I am about a third the way through, but it is already proving to be an excellent read and much more interesting than I expected. Yes, I am an ardent remainer and a bit left wing, but there’s a lot of sense written here.

Tiny Tears

The children stared at him from the photo frame on the shelf, from a time when he was a hero who knew everything, when he was the funniest man in the world who loved more than he thought possible.

The half smoked cigarette burned the astray having just added a few more cancerous cells to his lungs, but he didn’t care- the future was the least of his worries. It was a future filled with the same day over and over again and all he could see was conference calls, emails, meetings and TV. No time spent drinking with friends down the pub talking about football and music, and instead the prospect of very rare outings with work colleagues which bored him to oblivion and only served to make him feel more lonely. Having a couple of drinks in between games of ten pin bowling was really not his cup of tea.

After an hour the screen started to blur and his head lightly smacked the desk as sleep overcame him and took him to a place where he could not hurt anymore.

“Marc, please be careful. This weather’s awful.” The rain splashed against the windscreen and fragmented into small magnifying splodges of water which made the task of seeing the road ahead and other vehicles even more difficult. Marc still felt safe at his customary eighty miles per hour in the outside lane.

“I’m fine Ruth, stop worrying. I have done this trip a hundred times before and never had a problem.” The ’tut’ at the end of his sentence highlighting his annoyance. Billy and Meg were asleep in the back of the car and had no idea weather like this was dangerous and that their father felt invincible at the wheel of a car.

“I’m just saying that’s all. How would you feel if something bad happened?”

“Nothing’s going to happen- you want to get home before midnight, don’t you?” Ruth rolled her eyes.

“I just want to get home in one piece thanks.” Silence took over for a few miles.

Marc was awoken by the sound of his phone beeping. It was 7am and he was still at the desk, but could feel a hard object pressing against his right ear, the mouse. The thirty seconds following sleep were his favourite part of the day. As his mind started to put together his memories for a brief moment he was not the person with so much anger and bitterness inside. He was just an ordinary guy with ordinary worries.

He decided to take a look at his emails, but lost interest fairly quickly and headed up to the bathroom. The November chill was especially apparent as he stepped into the shower and waited for the warm steamy water to bring his aching body back to life. He felt as though he had slept on a rock and could not dislodge the ache at the bottom of his spine. Despite the number of times he had decided never to fall asleep sitting at the desk again it still happened far too often.

The end of the shower brought back the November chill so he quickly walked to the bedroom where the radiators had started to dissipate condensation onto the windows and the morning sun peaked through the gap in the curtains. As usual his work suit, tie, socks, shoes and pants were all laid out in perfect order and ironed as perfectly as could be. His obsession with having every little thing ‘done’ had become more intense since it happened and sub-consciously he knew it was just a way to fill his time and to give him a sense of achievement no matter how minor.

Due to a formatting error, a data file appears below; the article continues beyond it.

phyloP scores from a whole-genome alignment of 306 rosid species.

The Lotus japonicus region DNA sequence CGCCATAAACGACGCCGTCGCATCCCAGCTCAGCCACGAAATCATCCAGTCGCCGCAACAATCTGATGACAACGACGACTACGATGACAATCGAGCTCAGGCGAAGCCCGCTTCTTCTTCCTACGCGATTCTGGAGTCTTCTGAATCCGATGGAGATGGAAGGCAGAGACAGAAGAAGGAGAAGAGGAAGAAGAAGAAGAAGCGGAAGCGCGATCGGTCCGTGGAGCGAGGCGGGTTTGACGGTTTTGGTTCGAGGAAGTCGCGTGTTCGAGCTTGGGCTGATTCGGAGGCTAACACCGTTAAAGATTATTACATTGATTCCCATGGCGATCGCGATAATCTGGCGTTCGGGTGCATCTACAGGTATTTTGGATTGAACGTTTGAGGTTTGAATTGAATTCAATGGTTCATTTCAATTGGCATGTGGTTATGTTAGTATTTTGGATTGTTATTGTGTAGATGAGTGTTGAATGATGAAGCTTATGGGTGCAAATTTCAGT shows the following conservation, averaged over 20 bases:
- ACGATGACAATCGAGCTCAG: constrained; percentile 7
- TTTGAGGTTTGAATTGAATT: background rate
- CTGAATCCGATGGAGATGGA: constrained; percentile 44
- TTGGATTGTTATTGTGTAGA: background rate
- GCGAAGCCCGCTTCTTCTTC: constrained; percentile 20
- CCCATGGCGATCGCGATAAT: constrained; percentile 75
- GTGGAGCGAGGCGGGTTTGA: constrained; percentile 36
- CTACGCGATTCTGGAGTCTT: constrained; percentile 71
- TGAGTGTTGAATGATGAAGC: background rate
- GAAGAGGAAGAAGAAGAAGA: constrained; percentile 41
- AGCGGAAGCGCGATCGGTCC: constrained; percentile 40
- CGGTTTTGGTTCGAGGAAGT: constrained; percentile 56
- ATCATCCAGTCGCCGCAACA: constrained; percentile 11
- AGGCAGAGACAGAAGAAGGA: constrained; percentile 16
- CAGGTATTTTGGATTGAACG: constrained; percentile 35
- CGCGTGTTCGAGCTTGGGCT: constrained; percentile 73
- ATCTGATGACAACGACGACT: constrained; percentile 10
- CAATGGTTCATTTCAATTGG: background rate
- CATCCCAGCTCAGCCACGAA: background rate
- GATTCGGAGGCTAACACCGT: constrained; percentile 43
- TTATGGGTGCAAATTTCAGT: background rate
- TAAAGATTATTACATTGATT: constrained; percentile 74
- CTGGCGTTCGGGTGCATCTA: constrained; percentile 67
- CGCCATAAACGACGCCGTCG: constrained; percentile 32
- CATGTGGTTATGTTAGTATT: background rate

The ten minute journey to work followed the same pattern as every other day. The queue at the traffic lights, the children walking across the zebra crossing guided by the chubby lollipop lady and the inevitable scramble to get into the single lane as it narrowed from two. These days he didn’t care who went past him and how close they got to taking his bumper off. The fact he could drive at all was a miracle.

After he had made his morning coffee and exchanged pleasantries with people he barely knew he was sat at his desk taking his laptop out of his briefcase and logging on for the boredom ahead. A couple of people looked up and meekly said ‘Good Morning’, but to this day they still seemed ill at ease with Marc’s presence.

He had always been the jovial life and soul of the party and his team was well known for working hard and having fun at the same time. He had tried desperately not to change since it happened, but he knew that it would never be the same again. The people around him had changed as much as he had and the gap between them was more than apparent. There was no pressure anymore from his manager and people under him did not question his ideas, they simply followed his instructions. No matter what he did or where he went the actions of those around him were a constant reminder of what he was now.

Every conference call and meeting followed the same pattern. People knew of his situation and stayed well away. Looks of pity greeted him wherever he went and some days it all became too much. He would leave early causing colleagues to presume he was still grieving, but in actual fact he just needed to get away from them, as far away as he could.

The times he had thought of leaving and moving away were too many to count. He knew that it was the only way to start his life again, but the thought of interviews, moving and dealing with so many people now scared him- the confidence was gone, replaced with an empty shell consumed with guilt every minute of every day.

I am expecting the full book to be available in 6-8 weeks. I started writing it 10 years ago and only came back to it recently, but I am hoping the wait has been worth it.

In Praise Of Shadows

This is an enchanting essay on aesthetics by one of the greatest Japanese novelists. Tanizaki’s eye ranges over architecture, jade, food, toilets, and combines an acute sense of the use of space in buildings, as well as perfect descriptions of lacquerware under candlelight and women in the darkness of the house of pleasure. The result is a classic description of the collision between the shadows of traditional Japanese interiors and the dazzling light of the modern age.

It’s not available as an eBook, it’s very short, it’s wonderful.